18th Mar 2018

Ireland comes first, and no financial services, Tusk tells UK

  • Leo Varadkar (l) and Donald Tusk, during the EU Council president's visit to Ireland (Photo: Consilium)

Ireland will come first in negotiations over Brexit and the EU-UK long term relationship, European Council president Donald Tusk said Thursday, while insisting it is not up to the UK to define the EU's interests.

"We also expect the UK to propose a specific and realistic solution to avoid a hard border" between Northern Ireland and the Republic of Ireland, Tusk said in Dublin after a meeting with Irish prime minister Leo Varadkar.

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"As long as the UK doesn't present such a solution, it is very difficult to imagine substantive progress in Brexit negotiations.

Last week, Brexit negotiator Michel Barnier presented an EU draft legal text for the withdrawal and the transition. On Wednesday, Tusk unveiled the draft guidelines for the future relationship.

But both negotiations depend on an agreement over the border between Northern Ireland and the Republic of Ireland.

"If in London someone assumes that the negotiations will deal with other issues first, before moving to the Irish issue, my response would be: Ireland first," Tusk warned in Dublin.

So far, Tusk noted, the UK has rejected a customs and regulatory border down the Irish Sea, in addition to its intention to leave the EU single market and the customs union.

Speaking along the European Council chief, Varadkar said that he was waiting for "further detailed progress to be put forward" by his UK counterpart Theresa May.

He warned that if the UK did not "translate into legal terms the principle and guarantees agreed in December" to avoid a hard border, there should be "a backstop of maintaining full alignment in Northern Ireland" with the rules of the single market and custom unions.

Tusk also dashed UK's hope to include financial services in the future relation agreement, as demanded by UK's chancellor of the Exchequer Philip Hammond on Wednesday.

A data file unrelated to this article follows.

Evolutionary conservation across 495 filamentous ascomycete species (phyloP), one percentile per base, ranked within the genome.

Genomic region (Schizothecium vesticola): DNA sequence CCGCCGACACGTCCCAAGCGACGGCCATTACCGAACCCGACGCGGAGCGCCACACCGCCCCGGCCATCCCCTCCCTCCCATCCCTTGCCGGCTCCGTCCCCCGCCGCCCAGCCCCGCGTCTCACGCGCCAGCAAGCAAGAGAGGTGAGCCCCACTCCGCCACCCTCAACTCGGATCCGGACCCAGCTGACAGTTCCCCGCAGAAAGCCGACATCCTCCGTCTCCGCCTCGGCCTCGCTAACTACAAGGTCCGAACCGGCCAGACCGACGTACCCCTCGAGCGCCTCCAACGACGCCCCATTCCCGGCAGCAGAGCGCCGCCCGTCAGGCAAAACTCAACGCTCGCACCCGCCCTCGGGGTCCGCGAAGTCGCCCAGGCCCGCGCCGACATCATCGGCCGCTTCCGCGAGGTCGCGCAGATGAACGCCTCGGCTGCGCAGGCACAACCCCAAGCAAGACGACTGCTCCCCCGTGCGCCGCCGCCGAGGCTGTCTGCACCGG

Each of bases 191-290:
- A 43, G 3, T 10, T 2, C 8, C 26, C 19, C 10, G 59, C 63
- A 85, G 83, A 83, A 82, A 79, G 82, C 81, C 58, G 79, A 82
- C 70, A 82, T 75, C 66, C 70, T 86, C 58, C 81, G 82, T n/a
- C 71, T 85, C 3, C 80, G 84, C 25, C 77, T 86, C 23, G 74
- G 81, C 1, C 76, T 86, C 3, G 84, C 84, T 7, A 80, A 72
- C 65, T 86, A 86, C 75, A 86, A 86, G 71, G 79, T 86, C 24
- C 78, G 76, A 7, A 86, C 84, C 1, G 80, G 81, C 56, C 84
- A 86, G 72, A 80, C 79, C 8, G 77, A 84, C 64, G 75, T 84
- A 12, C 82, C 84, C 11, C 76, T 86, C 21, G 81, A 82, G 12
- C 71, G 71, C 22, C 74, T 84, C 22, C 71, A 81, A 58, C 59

'Services are not about tariffs'

Hammond had said that it was "hard to see how any deal that did not include services could look like a fair and balanced settlement."

"We should all be clear that also when it comes to financial services, life will be different after Brexit," Tusk said.

He explained that the EU "can offer trade in goods" but not in services, because "services are not about tariffs. Services are about common rules, common supervision, and common enforcement."

He added that for the EU, the issue was about ensuring a level playing field, the integrity of the single market, "and ultimately also to ensure financial stability."

"I fully respect the chancellor's competence in defining what's in the UK's interest. I would, however, ask to allow us to define what's in the EU's interest," he said about Hammond's demands.

Britain wants uniquely deep deal with EU

The UK prime minister's third speech on Brexit was the clearest yet on what she wants after Brexit, but still lacked new ideas on resolving some differences, especially on Northern Ireland.

No-deal Brexit could cost €65bn a year

A no-deal Brexit would cost UK and EU firms £58 billion (€65bn) a year, but the cost could be just £31 billion if the UK stayed in a customs union.

EU reforms could turn around Brexit, Blair says

Former British prime minister Tony Blair said the EU should treat Brexit as a 'wake up call' and warned that anxieties which led to the Brexit vote are felt all over Europe.


No precedents for post-Brexit Irish border

Glib comparisons with the US-Canada border, or municipal boundaries within London, do not stand up to scrutiny - or the reality of an internal Irish border with 275 crossing points in a land beset by 30 years of armed conflict.

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